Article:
Again, the apples-to-apples point is very important. If you think that moving Medicare to a model of offering defined contributions towards the purchase of private insurance sold on exchanges will make it even cheaper, what you’re saying is that a defined contribution is, well, defined and predictable. Because it is defined and predictable, it will have an impact on providers, who will understand that they are no longer dealing with a defined benefit system but rather a defined contribution system. That is, the consumers of medical services will have a vested interest in the cost as well as the quality of medical services. Coupled with more freedom to organize care delivery systems in new ways and insurers have the means and the motive to offer the same or better care at lower cost.
So no, you’re not necessarily saying that an ObamaCare model (I hate the term “ObamaCare”) will be cheaper than the current private-insurance system. You’d have to unpack that sentence first. Cheaper to taxpayers? Yes, the ObamaCare model will be cheaper than a single-payer system for all Americans insofar as an ObamaCare model calls for a defined contribution towards the purchase of private insurance. Will this system be even cheaper than the Medicare system? Yes, depending on how generous we make the defined contribution.
But here’s the thing: without PPACA, we don’t have a single-payer system for all Americans. Medicare already exists. Finding a way to make Medicare cheaper seems like a reasonable way to reduce taxpayer exposure to an existing safety net commitment while potentially encouraging provider innovation that will benefit everyone. If we were designing a health safety net for all Americans, it’s not clear that a Medicare-like program would be our starting point.
If you believe this logic, the Affordable Care Act is a great bill that will save much more money than CBO currently assumes. And yet this is the reform package that’s gaining adherents among the group of people who want to repeal the Affordable Care Act and think it a monstrous and unconstitutional piece of legislation with no redeeming features worth mentioning.
I find this to be something of a non sequitur. Those of us who oppose PPACA believe, among other things, that the subsidies will cost much more than CBO currently assumes because CBO’s baseline currently assumes a sharp reduction in the unemployment rate. Moreover, as James Capretta and Douglas Holtz-Eakin argue, it seems entirely plausible that many employees will encourage workers to take advantage of the new subsidized exchanges:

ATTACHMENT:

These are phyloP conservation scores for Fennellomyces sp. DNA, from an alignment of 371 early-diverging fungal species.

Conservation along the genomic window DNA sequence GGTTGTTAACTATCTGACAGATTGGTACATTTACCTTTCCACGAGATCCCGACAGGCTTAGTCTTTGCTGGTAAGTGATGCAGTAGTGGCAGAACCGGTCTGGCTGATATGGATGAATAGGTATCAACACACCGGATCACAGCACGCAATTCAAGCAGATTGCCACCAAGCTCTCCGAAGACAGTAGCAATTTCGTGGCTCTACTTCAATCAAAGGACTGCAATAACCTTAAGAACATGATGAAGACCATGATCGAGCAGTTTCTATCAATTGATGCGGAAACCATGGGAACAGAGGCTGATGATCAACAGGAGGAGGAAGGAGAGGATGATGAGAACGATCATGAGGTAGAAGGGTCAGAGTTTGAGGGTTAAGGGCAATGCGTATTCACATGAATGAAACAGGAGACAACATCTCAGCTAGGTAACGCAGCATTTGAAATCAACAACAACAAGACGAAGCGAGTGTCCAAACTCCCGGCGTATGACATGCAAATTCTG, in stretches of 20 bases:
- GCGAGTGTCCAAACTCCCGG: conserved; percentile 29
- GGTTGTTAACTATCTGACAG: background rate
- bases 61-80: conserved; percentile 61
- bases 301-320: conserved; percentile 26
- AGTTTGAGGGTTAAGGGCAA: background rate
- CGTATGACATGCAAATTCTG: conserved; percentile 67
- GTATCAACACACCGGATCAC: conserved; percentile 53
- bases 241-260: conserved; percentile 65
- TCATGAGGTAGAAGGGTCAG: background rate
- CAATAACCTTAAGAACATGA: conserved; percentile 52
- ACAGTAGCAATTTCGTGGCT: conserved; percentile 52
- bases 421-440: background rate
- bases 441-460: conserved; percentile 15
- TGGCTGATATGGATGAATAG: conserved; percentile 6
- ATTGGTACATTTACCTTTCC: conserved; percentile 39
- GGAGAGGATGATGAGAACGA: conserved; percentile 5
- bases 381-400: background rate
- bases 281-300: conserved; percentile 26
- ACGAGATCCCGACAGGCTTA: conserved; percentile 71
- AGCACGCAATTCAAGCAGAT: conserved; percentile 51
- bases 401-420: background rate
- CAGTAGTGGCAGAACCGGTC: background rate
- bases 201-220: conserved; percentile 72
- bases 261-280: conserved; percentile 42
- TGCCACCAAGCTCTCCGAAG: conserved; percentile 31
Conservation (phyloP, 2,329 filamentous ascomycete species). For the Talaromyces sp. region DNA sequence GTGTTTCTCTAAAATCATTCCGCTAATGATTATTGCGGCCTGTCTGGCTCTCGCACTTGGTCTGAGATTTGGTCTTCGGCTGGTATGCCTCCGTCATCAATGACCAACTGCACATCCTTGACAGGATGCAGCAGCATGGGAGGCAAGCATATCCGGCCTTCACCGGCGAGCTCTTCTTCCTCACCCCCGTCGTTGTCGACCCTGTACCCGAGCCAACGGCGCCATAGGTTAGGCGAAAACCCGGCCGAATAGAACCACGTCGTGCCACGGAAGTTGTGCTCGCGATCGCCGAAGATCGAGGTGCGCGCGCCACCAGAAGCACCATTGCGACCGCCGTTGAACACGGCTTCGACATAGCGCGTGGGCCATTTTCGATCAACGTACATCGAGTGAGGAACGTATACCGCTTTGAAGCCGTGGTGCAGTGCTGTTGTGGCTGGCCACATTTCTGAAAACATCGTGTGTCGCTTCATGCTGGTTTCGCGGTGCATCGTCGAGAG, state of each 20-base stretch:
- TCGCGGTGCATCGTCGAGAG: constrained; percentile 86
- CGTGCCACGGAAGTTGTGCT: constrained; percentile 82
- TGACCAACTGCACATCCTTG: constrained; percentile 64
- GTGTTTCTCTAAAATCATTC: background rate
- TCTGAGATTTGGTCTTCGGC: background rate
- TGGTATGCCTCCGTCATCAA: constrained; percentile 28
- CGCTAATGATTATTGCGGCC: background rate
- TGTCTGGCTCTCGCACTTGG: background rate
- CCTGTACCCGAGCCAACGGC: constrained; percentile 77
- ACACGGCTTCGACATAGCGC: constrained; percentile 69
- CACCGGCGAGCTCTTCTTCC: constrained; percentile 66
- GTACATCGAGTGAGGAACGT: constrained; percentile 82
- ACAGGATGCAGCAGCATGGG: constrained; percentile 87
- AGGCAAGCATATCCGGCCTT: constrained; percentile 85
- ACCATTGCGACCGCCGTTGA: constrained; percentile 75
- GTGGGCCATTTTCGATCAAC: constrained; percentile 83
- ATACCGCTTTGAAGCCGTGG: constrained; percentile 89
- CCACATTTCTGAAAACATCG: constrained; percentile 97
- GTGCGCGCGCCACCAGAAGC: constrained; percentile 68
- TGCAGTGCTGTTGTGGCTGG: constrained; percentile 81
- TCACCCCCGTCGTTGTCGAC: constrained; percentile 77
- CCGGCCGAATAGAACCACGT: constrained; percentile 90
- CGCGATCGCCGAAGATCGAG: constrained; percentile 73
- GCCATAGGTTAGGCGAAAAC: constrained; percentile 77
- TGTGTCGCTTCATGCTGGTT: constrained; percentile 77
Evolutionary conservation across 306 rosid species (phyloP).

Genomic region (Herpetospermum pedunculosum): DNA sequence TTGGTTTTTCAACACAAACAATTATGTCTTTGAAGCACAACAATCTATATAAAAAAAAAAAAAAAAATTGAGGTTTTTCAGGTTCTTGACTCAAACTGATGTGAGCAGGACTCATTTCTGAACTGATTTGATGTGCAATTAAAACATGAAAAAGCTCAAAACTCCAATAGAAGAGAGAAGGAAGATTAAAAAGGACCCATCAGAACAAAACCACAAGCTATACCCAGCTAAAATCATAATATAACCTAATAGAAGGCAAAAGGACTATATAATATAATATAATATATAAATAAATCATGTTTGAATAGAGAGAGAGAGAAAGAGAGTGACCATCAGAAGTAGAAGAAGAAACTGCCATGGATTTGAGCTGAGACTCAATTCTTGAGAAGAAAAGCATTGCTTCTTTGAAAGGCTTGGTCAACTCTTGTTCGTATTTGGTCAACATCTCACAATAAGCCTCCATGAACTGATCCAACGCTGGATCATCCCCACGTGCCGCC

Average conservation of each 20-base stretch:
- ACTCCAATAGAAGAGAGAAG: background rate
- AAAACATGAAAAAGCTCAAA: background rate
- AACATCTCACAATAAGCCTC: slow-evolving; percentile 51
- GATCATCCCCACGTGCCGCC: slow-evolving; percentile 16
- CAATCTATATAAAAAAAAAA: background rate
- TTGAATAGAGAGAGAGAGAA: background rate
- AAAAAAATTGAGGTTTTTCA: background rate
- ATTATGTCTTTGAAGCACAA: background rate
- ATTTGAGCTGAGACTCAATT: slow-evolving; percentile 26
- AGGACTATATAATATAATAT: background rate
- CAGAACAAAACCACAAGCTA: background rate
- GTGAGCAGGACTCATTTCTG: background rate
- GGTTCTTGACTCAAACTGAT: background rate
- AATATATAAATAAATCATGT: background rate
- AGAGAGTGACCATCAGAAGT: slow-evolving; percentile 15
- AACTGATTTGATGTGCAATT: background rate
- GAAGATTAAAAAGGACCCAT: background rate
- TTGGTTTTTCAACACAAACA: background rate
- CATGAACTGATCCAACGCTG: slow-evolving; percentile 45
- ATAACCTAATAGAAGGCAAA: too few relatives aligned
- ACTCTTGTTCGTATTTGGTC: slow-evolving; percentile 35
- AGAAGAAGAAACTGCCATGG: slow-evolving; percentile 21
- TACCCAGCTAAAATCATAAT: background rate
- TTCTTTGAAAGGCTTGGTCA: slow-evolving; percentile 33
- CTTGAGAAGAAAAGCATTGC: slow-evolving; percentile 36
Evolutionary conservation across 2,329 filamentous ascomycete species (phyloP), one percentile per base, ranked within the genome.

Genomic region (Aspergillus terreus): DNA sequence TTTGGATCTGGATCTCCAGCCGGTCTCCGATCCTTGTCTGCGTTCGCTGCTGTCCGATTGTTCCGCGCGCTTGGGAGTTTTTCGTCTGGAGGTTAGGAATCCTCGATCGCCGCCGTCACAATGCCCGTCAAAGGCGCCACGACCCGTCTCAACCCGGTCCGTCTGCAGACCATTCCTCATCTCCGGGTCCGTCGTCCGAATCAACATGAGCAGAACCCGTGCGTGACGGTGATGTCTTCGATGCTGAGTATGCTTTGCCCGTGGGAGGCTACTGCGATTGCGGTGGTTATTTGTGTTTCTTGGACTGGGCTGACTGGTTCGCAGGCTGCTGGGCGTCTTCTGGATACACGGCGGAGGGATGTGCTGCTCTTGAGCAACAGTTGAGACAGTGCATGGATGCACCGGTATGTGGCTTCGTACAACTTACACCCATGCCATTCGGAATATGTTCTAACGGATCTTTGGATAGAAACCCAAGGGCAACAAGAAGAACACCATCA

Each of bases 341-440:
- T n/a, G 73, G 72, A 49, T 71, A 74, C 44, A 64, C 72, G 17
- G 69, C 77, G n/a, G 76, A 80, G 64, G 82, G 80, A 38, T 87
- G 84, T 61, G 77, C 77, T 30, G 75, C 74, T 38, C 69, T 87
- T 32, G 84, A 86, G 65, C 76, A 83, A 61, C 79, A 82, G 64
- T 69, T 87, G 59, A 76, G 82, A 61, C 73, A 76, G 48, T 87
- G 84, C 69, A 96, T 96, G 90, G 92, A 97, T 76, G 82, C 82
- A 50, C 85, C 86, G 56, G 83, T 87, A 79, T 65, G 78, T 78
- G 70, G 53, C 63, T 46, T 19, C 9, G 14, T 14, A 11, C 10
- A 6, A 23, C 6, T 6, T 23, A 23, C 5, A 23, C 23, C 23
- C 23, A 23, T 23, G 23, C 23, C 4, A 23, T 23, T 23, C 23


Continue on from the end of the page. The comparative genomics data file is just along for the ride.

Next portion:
Over time, both employers and the labor market are certain to adjust to take advantage of the new subsidy structure. Employers with large numbers of low- and moderate-wage workers are likely to move them into the exchanges, even if it means giving their higher-salaried workers extra wages to compensate for the loss of the tax break for employer-paid premiums. As new businesses are formed, they could organize, in part, with a view toward taking maximum advantage of both the subsidies available in the exchanges and the tax break that remains for those with higher incomes.
The end result would be that enrollment in federally subsidized insurance in the exchanges would likely far exceed the 19 million people that the CBO has estimated. Indeed, the safe assumption is that an additional 35 million workers and their families with incomes below 250 percent of the poverty line — who would clearly be better off in the exchanges as opposed to on job-based coverage — could end up there over time, one way or another.
And when they do, costs will soar. The CBO projects that the premium-assistance program will cost about $450 billion from 2014 to 2019, but that cost would rise to $1.4 trillion if workers and their family members with incomes between 133 percent and 250 percent of the poverty line were to migrate out of their current job-based plans and into the exchanges on Day One. That’s nearly $1 trillion more than the amount advertised by the law’s supporters.
In an alternate universe in which LBJ made Medicare a poorly-designed universal health entitlement rather than a poorly-designed health entitlement for the elderly, I might very well see something like PPACA as a step forward. But fortunately that didn’t happen.